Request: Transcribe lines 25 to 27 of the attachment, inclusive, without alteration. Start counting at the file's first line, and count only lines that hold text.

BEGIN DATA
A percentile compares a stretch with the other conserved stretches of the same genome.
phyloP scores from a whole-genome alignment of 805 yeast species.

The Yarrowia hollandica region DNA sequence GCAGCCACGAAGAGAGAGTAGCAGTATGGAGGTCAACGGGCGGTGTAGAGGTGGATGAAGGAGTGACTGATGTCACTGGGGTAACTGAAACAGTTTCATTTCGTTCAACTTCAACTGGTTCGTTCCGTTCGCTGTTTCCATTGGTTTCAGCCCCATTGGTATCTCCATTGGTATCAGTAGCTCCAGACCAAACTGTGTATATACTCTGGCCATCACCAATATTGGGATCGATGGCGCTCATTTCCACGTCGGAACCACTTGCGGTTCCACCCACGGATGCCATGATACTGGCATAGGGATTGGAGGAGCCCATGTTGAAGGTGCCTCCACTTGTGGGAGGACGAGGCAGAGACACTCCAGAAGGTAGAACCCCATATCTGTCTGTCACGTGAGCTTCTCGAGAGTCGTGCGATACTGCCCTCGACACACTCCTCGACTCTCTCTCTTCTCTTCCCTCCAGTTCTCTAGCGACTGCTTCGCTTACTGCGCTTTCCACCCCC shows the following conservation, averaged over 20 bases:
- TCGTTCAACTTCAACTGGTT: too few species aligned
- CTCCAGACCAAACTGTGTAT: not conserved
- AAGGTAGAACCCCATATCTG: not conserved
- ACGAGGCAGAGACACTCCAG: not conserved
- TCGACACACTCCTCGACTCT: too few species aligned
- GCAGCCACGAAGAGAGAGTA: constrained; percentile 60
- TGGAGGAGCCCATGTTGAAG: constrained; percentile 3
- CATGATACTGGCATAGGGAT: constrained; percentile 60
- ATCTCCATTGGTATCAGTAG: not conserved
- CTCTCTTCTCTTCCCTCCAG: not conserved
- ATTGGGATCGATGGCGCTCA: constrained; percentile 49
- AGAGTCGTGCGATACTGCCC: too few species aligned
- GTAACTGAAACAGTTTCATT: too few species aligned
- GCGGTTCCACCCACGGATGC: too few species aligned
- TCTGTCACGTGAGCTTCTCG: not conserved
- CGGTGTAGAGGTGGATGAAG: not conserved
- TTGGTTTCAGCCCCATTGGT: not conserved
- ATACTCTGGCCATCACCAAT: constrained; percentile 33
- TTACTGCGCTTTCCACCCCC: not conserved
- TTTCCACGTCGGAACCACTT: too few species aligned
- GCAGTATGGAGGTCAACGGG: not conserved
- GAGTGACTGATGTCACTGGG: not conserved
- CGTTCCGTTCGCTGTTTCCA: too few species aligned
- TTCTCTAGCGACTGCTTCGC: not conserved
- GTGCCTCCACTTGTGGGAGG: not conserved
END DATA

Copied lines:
- GAGTGACTGATGTCACTGGG: not conserved
- CGTTCCGTTCGCTGTTTCCA: too few species aligned
- TTCTCTAGCGACTGCTTCGC: not conserved